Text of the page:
It’s one of those subjects that still touches nerves nearly a century and a half later – in classroom discussions, in the conspicuous positioning of Confederate flags in public places, in the lyrics of classic rock ‘n’ roll songs from Neil Young and Lynyrd Skynyrd.
"I hope Neil Young will remember," Lynyrd Skynyrd cranks it out. "Southern man don’t need him around anyhow."
It’s the Civil War.
What are reasons for fighting it again? The opinions still vary.
Confederates refer to it as "The War of Northern Aggression" or "Mr. Lincoln’s War."
The Union calls it, "The War between the States."
The fact is – and this is a real fact – there are way too many people who know way too much about the Civil War for their own good. So much so it makes the head spin, at least among those not versed in the particulars.
We’re talking information overload.
They know everything down to the battle formations, the exact orders delivered, or neglected, by the colonels, the dates, the times, the locations, the tactics.
Some, of course, have master’s and doctorate degrees, and they tend to make a living off reciting it all.
Then there are those who showed up Saturday at Spring Mountain Ranch State Park in Red Rock Canyon for the seventh-annual Civil War Days in the Battle Born State, brought to you by the Southern Nevada Living History Association.
It was a costume party that doubled as a theatrical production true to its re-enactment billing.
And it never could have been pulled off without the sort of hard-core history buffs who exist out there in the hinterlands. They could sit in as a worthy substitute teacher for any Civil War history class in high school on any day of the week.
They’re the sort of folks who’ve been reading up on the Civil War since the days of the hard-cover encyclopedias and now have Google at their fingertips to feed their addictions, which started at an early age and have yet to cease.
"They help us out tremendously. The whole purpose is to remember our history, for history’s sake, and to remember it all in a very real and ‘living’ manner," said Jason Coffee, president of the historical association.
"We’re here to show what it was like to be a guy on the bottom, a rank-and-file soldier, somebody like myself, a captain, who might not have made the history books."
Dressed in Confederate and Union garb, a good chunk of the troupe came from as far as Southern California to set up camps, pitch tents and re-enact famous Civil War battles. They brought out the bayonets and fired off volleys from rifles as they stood shoulder to shoulder. It’s a battle formation all but perfected by Napoleon but more commonly associated with the American Revolution.
But what was so fascinating, once the smoke cleared, wasn’t the re-enactment so much as the wealth of knowledge among the traveling troupe – the plumbers, the janitors, the warehouse workers, the retired Army privates, the unemployed and the underemployed, all of whom found their way to the park to put on the two-day show.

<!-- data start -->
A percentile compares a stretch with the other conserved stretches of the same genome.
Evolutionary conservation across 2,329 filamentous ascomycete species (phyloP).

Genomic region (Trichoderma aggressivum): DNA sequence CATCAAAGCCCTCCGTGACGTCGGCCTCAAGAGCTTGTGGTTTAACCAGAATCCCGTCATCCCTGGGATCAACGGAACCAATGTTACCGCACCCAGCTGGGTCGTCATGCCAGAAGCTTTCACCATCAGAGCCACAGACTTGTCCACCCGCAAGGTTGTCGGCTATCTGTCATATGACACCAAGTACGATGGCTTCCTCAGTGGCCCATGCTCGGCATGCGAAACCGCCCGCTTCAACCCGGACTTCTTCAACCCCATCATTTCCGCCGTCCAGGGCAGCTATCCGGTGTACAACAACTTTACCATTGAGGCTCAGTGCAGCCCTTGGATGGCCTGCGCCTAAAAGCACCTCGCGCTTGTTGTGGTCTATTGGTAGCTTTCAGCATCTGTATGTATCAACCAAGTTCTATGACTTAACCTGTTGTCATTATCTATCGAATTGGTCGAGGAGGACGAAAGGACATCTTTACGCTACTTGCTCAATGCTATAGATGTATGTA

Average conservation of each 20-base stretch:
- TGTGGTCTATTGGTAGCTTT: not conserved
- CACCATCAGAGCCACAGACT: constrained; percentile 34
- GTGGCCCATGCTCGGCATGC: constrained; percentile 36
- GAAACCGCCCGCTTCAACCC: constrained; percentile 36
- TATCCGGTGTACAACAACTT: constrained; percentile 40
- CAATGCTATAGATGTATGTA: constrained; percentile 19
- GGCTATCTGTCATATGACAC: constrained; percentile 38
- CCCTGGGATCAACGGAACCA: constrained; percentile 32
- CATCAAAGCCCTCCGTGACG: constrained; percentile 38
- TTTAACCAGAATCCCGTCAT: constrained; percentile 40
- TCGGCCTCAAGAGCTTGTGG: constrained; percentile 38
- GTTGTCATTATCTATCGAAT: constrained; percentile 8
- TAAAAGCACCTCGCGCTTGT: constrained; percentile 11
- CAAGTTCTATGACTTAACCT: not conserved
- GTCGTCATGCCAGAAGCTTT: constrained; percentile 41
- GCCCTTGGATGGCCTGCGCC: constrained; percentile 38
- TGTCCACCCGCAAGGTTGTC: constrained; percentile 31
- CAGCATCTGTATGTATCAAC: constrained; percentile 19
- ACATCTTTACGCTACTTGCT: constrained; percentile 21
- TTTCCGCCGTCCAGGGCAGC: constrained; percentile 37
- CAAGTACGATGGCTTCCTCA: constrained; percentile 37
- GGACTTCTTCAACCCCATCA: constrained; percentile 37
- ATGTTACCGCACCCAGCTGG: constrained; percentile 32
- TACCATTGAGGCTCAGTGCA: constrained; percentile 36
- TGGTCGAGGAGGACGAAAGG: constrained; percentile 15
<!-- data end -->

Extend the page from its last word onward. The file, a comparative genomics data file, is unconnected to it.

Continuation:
There’s even some history connected with Nevada, which became a state because of the war, but where not a single big battle was fought during the war.
"Nevada’s state constitution was lost by the courier, and another one had to be drafted, then telegraphed all the way to Washington, D.C.," said Scott Elkins, an assistant manager at a Las Vegas warehouse by day but who poses as a Confederate when called upon.
"And you know what?" he continued. "Nevada’s state constitution ended up being the most expensive telegraph as far as the history of telegraphs go."
Whether that’s an actual fact or a repeated piece of fiction, we shall leave up to the fact-checking masses. But this much everybody on hand could agree upon: The Civil War was a complex war, fought partly to free the slaves, yes; but also waged for economic reasons that centered on tax equality and states’ rights – a timeless argument that persists to the current day.
"You had the North, which was industrialized, and then you had the South, which was agrarian," Coffee pointed out. "And what you had in the Civil War was a vying of power between the two."
No need for a spoiler alert here. The North won, hands down.
And the state of Nevada was born during it. Nevada is its only child. And for what reason? So that the U.S. government, via Congress, would be able to ratify the 13th Amendment of the Constitution. Namely, the abolition of slavery.
It needed Nevada’s votes for such a ratification, not its silver, which is one of the biggest myths perpetuated in the history of Nevada’s statehood, according to historian Guy Rocha.
Nevada is celebrating the 148th anniversary of its founding. Although the observed day was Friday, statehood actually happened on Oct. 31, which happens to fall on Halloween.
Kind of fitting, given all the costumes at Saturday’s event.
Contact reporter Tom Ragan at firstname.lastname@example.org or 702-224-5512.